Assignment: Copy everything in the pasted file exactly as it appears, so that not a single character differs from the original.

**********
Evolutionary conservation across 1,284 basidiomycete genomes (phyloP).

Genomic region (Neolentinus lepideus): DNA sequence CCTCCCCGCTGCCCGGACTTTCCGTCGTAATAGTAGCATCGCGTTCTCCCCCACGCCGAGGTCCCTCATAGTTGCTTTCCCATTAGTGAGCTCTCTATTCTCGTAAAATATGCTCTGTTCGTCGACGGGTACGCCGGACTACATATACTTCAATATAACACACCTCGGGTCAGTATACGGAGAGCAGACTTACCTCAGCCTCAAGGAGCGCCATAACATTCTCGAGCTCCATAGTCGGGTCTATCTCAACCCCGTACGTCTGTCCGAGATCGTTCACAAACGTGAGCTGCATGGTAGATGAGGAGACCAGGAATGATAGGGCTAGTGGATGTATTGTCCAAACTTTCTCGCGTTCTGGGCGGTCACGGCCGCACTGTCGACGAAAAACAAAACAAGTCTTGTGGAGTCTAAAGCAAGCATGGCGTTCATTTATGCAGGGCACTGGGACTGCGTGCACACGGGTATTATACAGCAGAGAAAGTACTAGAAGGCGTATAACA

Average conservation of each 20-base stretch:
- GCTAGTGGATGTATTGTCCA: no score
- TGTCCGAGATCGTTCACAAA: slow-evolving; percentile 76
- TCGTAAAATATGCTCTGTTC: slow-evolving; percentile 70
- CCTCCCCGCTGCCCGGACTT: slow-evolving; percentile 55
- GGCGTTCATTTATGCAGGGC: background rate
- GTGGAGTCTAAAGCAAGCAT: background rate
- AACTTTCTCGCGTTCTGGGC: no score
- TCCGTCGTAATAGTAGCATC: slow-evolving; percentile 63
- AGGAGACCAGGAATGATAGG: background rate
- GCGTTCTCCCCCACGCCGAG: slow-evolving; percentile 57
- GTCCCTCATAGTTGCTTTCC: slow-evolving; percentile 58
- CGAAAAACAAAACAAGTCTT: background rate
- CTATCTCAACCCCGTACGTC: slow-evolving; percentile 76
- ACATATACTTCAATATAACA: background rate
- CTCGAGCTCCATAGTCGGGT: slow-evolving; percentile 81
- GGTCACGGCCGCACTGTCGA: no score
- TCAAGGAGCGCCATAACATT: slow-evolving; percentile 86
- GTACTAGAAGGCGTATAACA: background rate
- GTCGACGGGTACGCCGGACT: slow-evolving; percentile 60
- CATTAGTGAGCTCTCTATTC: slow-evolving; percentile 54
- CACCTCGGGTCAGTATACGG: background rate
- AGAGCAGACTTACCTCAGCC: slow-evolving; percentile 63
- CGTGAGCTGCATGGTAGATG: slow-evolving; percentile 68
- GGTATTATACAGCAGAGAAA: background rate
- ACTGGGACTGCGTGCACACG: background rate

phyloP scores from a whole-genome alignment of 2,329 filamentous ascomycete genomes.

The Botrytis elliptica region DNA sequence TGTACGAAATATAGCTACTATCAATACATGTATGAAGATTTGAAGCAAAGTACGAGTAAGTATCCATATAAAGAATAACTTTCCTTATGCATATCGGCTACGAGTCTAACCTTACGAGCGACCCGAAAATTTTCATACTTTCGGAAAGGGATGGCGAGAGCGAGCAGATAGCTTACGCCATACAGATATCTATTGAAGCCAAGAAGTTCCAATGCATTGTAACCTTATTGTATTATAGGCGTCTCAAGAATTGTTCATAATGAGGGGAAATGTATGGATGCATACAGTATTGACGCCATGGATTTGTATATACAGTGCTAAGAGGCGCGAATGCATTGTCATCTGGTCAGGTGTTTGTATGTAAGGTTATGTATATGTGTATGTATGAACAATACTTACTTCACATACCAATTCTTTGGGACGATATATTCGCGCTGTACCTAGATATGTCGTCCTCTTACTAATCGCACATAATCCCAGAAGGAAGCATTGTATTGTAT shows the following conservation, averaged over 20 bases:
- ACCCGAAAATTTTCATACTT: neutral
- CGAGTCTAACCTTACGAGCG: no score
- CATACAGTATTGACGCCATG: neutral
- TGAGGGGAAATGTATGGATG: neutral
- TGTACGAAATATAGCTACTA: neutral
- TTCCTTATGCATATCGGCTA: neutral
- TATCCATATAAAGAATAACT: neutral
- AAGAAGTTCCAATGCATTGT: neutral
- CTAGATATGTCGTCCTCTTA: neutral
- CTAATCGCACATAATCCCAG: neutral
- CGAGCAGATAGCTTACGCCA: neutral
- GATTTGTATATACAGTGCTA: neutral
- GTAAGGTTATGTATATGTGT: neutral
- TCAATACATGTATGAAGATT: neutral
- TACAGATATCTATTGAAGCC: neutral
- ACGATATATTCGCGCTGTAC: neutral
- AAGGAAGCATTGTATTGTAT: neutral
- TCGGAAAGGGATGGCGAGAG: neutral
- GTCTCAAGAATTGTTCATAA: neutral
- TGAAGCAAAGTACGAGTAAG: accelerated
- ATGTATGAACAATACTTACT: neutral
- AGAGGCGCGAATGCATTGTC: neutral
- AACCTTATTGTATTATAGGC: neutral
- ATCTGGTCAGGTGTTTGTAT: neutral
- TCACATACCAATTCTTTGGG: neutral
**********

Evolutionary conservation across 1,284 basidiomycete genomes (phyloP).

Genomic region (Neolentinus lepideus): DNA sequence CCTCCCCGCTGCCCGGACTTTCCGTCGTAATAGTAGCATCGCGTTCTCCCCCACGCCGAGGTCCCTCATAGTTGCTTTCCCATTAGTGAGCTCTCTATTCTCGTAAAATATGCTCTGTTCGTCGACGGGTACGCCGGACTACATATACTTCAATATAACACACCTCGGGTCAGTATACGGAGAGCAGACTTACCTCAGCCTCAAGGAGCGCCATAACATTCTCGAGCTCCATAGTCGGGTCTATCTCAACCCCGTACGTCTGTCCGAGATCGTTCACAAACGTGAGCTGCATGGTAGATGAGGAGACCAGGAATGATAGGGCTAGTGGATGTATTGTCCAAACTTTCTCGCGTTCTGGGCGGTCACGGCCGCACTGTCGACGAAAAACAAAACAAGTCTTGTGGAGTCTAAAGCAAGCATGGCGTTCATTTATGCAGGGCACTGGGACTGCGTGCACACGGGTATTATACAGCAGAGAAAGTACTAGAAGGCGTATAACA

Average conservation of each 20-base stretch:
- GCTAGTGGATGTATTGTCCA: no score
- TGTCCGAGATCGTTCACAAA: slow-evolving; percentile 76
- TCGTAAAATATGCTCTGTTC: slow-evolving; percentile 70
- CCTCCCCGCTGCCCGGACTT: slow-evolving; percentile 55
- GGCGTTCATTTATGCAGGGC: background rate
- GTGGAGTCTAAAGCAAGCAT: background rate
- AACTTTCTCGCGTTCTGGGC: no score
- TCCGTCGTAATAGTAGCATC: slow-evolving; percentile 63
- AGGAGACCAGGAATGATAGG: background rate
- GCGTTCTCCCCCACGCCGAG: slow-evolving; percentile 57
- GTCCCTCATAGTTGCTTTCC: slow-evolving; percentile 58
- CGAAAAACAAAACAAGTCTT: background rate
- CTATCTCAACCCCGTACGTC: slow-evolving; percentile 76
- ACATATACTTCAATATAACA: background rate
- CTCGAGCTCCATAGTCGGGT: slow-evolving; percentile 81
- GGTCACGGCCGCACTGTCGA: no score
- TCAAGGAGCGCCATAACATT: slow-evolving; percentile 86
- GTACTAGAAGGCGTATAACA: background rate
- GTCGACGGGTACGCCGGACT: slow-evolving; percentile 60
- CATTAGTGAGCTCTCTATTC: slow-evolving; percentile 54
- CACCTCGGGTCAGTATACGG: background rate
- AGAGCAGACTTACCTCAGCC: slow-evolving; percentile 63
- CGTGAGCTGCATGGTAGATG: slow-evolving; percentile 68
- GGTATTATACAGCAGAGAAA: background rate
- ACTGGGACTGCGTGCACACG: background rate

phyloP scores from a whole-genome alignment of 2,329 filamentous ascomycete genomes.

The Botrytis elliptica region DNA sequence TGTACGAAATATAGCTACTATCAATACATGTATGAAGATTTGAAGCAAAGTACGAGTAAGTATCCATATAAAGAATAACTTTCCTTATGCATATCGGCTACGAGTCTAACCTTACGAGCGACCCGAAAATTTTCATACTTTCGGAAAGGGATGGCGAGAGCGAGCAGATAGCTTACGCCATACAGATATCTATTGAAGCCAAGAAGTTCCAATGCATTGTAACCTTATTGTATTATAGGCGTCTCAAGAATTGTTCATAATGAGGGGAAATGTATGGATGCATACAGTATTGACGCCATGGATTTGTATATACAGTGCTAAGAGGCGCGAATGCATTGTCATCTGGTCAGGTGTTTGTATGTAAGGTTATGTATATGTGTATGTATGAACAATACTTACTTCACATACCAATTCTTTGGGACGATATATTCGCGCTGTACCTAGATATGTCGTCCTCTTACTAATCGCACATAATCCCAGAAGGAAGCATTGTATTGTAT shows the following conservation, averaged over 20 bases:
- ACCCGAAAATTTTCATACTT: neutral
- CGAGTCTAACCTTACGAGCG: no score
- CATACAGTATTGACGCCATG: neutral
- TGAGGGGAAATGTATGGATG: neutral
- TGTACGAAATATAGCTACTA: neutral
- TTCCTTATGCATATCGGCTA: neutral
- TATCCATATAAAGAATAACT: neutral
- AAGAAGTTCCAATGCATTGT: neutral
- CTAGATATGTCGTCCTCTTA: neutral
- CTAATCGCACATAATCCCAG: neutral
- CGAGCAGATAGCTTACGCCA: neutral
- GATTTGTATATACAGTGCTA: neutral
- GTAAGGTTATGTATATGTGT: neutral
- TCAATACATGTATGAAGATT: neutral
- TACAGATATCTATTGAAGCC: neutral
- ACGATATATTCGCGCTGTAC: neutral
- AAGGAAGCATTGTATTGTAT: neutral
- TCGGAAAGGGATGGCGAGAG: neutral
- GTCTCAAGAATTGTTCATAA: neutral
- TGAAGCAAAGTACGAGTAAG: accelerated
- ATGTATGAACAATACTTACT: neutral
- AGAGGCGCGAATGCATTGTC: neutral
- AACCTTATTGTATTATAGGC: neutral
- ATCTGGTCAGGTGTTTGTAT: neutral
- TCACATACCAATTCTTTGGG: neutral